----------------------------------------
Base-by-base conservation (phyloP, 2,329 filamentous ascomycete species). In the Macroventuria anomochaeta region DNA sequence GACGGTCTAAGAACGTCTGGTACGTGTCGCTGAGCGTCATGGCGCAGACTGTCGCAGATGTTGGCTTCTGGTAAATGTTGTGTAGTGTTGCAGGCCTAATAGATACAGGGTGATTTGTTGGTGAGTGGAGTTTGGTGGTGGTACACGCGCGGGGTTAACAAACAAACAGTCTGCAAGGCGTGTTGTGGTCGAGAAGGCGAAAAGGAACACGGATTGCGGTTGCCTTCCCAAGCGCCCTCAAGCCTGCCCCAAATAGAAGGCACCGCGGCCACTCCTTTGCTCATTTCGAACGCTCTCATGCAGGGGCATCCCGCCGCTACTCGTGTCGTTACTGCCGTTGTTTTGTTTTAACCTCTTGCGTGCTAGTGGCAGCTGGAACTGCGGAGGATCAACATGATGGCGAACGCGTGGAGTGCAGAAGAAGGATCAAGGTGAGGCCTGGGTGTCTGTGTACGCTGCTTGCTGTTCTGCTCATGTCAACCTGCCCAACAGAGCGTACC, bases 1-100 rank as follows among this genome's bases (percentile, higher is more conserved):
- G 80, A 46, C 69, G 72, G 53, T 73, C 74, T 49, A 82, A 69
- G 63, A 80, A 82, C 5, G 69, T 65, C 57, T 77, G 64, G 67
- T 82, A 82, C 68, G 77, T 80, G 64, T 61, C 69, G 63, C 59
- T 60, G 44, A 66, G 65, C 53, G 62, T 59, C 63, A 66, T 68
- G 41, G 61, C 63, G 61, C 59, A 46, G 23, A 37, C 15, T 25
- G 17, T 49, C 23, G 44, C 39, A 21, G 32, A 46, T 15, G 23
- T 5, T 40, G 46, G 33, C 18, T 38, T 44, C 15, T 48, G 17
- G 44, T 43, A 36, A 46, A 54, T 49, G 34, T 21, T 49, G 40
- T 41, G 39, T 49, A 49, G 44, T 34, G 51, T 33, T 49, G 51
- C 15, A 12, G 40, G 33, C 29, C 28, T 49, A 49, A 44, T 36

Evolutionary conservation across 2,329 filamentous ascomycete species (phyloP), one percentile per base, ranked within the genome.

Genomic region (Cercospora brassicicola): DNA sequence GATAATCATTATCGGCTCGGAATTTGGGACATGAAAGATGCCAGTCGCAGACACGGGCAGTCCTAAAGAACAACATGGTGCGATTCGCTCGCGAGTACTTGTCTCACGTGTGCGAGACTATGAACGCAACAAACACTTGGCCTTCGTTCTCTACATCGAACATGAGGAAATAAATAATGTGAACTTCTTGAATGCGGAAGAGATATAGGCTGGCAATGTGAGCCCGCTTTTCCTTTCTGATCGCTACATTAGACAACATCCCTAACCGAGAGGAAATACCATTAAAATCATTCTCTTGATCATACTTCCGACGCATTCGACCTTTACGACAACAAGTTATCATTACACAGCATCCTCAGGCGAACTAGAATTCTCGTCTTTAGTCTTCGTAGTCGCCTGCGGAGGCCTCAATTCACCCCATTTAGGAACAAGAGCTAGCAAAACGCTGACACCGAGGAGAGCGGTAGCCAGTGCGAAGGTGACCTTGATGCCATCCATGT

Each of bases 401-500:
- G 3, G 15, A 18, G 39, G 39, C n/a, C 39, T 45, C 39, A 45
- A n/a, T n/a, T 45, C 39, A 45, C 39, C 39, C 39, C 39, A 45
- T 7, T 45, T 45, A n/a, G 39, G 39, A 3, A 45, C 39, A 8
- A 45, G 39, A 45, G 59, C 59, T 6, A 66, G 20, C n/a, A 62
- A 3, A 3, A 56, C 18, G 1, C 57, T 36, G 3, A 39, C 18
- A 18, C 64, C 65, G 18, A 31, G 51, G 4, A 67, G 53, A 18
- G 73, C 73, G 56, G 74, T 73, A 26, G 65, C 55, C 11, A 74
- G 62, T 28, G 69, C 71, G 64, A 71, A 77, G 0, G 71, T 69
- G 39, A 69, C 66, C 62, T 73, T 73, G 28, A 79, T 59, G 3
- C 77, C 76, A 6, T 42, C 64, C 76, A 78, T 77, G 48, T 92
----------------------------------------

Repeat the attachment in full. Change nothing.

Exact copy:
Base-by-base conservation (phyloP, 2,329 filamentous ascomycete species). In the Macroventuria anomochaeta region DNA sequence GACGGTCTAAGAACGTCTGGTACGTGTCGCTGAGCGTCATGGCGCAGACTGTCGCAGATGTTGGCTTCTGGTAAATGTTGTGTAGTGTTGCAGGCCTAATAGATACAGGGTGATTTGTTGGTGAGTGGAGTTTGGTGGTGGTACACGCGCGGGGTTAACAAACAAACAGTCTGCAAGGCGTGTTGTGGTCGAGAAGGCGAAAAGGAACACGGATTGCGGTTGCCTTCCCAAGCGCCCTCAAGCCTGCCCCAAATAGAAGGCACCGCGGCCACTCCTTTGCTCATTTCGAACGCTCTCATGCAGGGGCATCCCGCCGCTACTCGTGTCGTTACTGCCGTTGTTTTGTTTTAACCTCTTGCGTGCTAGTGGCAGCTGGAACTGCGGAGGATCAACATGATGGCGAACGCGTGGAGTGCAGAAGAAGGATCAAGGTGAGGCCTGGGTGTCTGTGTACGCTGCTTGCTGTTCTGCTCATGTCAACCTGCCCAACAGAGCGTACC, bases 1-100 rank as follows among this genome's bases (percentile, higher is more conserved):
- G 80, A 46, C 69, G 72, G 53, T 73, C 74, T 49, A 82, A 69
- G 63, A 80, A 82, C 5, G 69, T 65, C 57, T 77, G 64, G 67
- T 82, A 82, C 68, G 77, T 80, G 64, T 61, C 69, G 63, C 59
- T 60, G 44, A 66, G 65, C 53, G 62, T 59, C 63, A 66, T 68
- G 41, G 61, C 63, G 61, C 59, A 46, G 23, A 37, C 15, T 25
- G 17, T 49, C 23, G 44, C 39, A 21, G 32, A 46, T 15, G 23
- T 5, T 40, G 46, G 33, C 18, T 38, T 44, C 15, T 48, G 17
- G 44, T 43, A 36, A 46, A 54, T 49, G 34, T 21, T 49, G 40
- T 41, G 39, T 49, A 49, G 44, T 34, G 51, T 33, T 49, G 51
- C 15, A 12, G 40, G 33, C 29, C 28, T 49, A 49, A 44, T 36

Evolutionary conservation across 2,329 filamentous ascomycete species (phyloP), one percentile per base, ranked within the genome.

Genomic region (Cercospora brassicicola): DNA sequence GATAATCATTATCGGCTCGGAATTTGGGACATGAAAGATGCCAGTCGCAGACACGGGCAGTCCTAAAGAACAACATGGTGCGATTCGCTCGCGAGTACTTGTCTCACGTGTGCGAGACTATGAACGCAACAAACACTTGGCCTTCGTTCTCTACATCGAACATGAGGAAATAAATAATGTGAACTTCTTGAATGCGGAAGAGATATAGGCTGGCAATGTGAGCCCGCTTTTCCTTTCTGATCGCTACATTAGACAACATCCCTAACCGAGAGGAAATACCATTAAAATCATTCTCTTGATCATACTTCCGACGCATTCGACCTTTACGACAACAAGTTATCATTACACAGCATCCTCAGGCGAACTAGAATTCTCGTCTTTAGTCTTCGTAGTCGCCTGCGGAGGCCTCAATTCACCCCATTTAGGAACAAGAGCTAGCAAAACGCTGACACCGAGGAGAGCGGTAGCCAGTGCGAAGGTGACCTTGATGCCATCCATGT

Each of bases 401-500:
- G 3, G 15, A 18, G 39, G 39, C n/a, C 39, T 45, C 39, A 45
- A n/a, T n/a, T 45, C 39, A 45, C 39, C 39, C 39, C 39, A 45
- T 7, T 45, T 45, A n/a, G 39, G 39, A 3, A 45, C 39, A 8
- A 45, G 39, A 45, G 59, C 59, T 6, A 66, G 20, C n/a, A 62
- A 3, A 3, A 56, C 18, G 1, C 57, T 36, G 3, A 39, C 18
- A 18, C 64, C 65, G 18, A 31, G 51, G 4, A 67, G 53, A 18
- G 73, C 73, G 56, G 74, T 73, A 26, G 65, C 55, C 11, A 74
- G 62, T 28, G 69, C 71, G 64, A 71, A 77, G 0, G 71, T 69
- G 39, A 69, C 66, C 62, T 73, T 73, G 28, A 79, T 59, G 3
- C 77, C 76, A 6, T 42, C 64, C 76, A 78, T 77, G 48, T 92